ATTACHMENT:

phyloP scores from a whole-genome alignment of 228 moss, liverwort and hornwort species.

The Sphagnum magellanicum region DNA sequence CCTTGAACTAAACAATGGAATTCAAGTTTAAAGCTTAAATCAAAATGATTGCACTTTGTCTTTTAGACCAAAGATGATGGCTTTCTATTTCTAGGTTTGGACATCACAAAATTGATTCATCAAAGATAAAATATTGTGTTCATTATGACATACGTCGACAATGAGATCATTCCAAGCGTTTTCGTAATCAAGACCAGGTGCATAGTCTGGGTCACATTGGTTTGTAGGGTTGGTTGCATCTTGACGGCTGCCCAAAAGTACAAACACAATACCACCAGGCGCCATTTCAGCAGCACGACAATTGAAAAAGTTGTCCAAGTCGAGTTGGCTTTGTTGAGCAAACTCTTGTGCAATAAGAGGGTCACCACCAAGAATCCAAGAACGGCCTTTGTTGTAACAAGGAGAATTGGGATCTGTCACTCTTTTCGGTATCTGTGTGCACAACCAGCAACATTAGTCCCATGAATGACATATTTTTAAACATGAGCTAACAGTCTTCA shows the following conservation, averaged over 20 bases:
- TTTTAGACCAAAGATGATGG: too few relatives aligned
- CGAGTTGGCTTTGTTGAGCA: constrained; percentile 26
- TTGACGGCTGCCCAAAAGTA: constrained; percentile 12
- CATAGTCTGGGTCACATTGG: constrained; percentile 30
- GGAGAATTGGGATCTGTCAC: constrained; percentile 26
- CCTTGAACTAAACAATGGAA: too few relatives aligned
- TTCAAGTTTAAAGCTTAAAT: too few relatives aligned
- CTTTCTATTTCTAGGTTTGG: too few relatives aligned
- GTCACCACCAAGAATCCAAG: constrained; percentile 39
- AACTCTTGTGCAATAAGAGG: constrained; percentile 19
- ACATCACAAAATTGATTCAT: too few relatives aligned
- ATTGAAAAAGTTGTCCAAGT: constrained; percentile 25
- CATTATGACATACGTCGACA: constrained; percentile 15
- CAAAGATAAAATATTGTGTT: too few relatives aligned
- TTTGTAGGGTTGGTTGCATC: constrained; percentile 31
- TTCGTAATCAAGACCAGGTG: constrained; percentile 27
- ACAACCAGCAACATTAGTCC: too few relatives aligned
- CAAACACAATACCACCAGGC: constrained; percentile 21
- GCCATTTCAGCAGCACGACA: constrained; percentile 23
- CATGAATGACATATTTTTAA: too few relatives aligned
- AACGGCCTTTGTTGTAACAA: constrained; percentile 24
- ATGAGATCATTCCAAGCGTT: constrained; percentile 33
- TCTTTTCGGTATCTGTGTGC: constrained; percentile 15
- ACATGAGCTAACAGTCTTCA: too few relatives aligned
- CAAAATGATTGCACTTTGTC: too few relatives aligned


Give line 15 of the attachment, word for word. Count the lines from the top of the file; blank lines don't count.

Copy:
- CATTATGACATACGTCGACA: constrained; percentile 15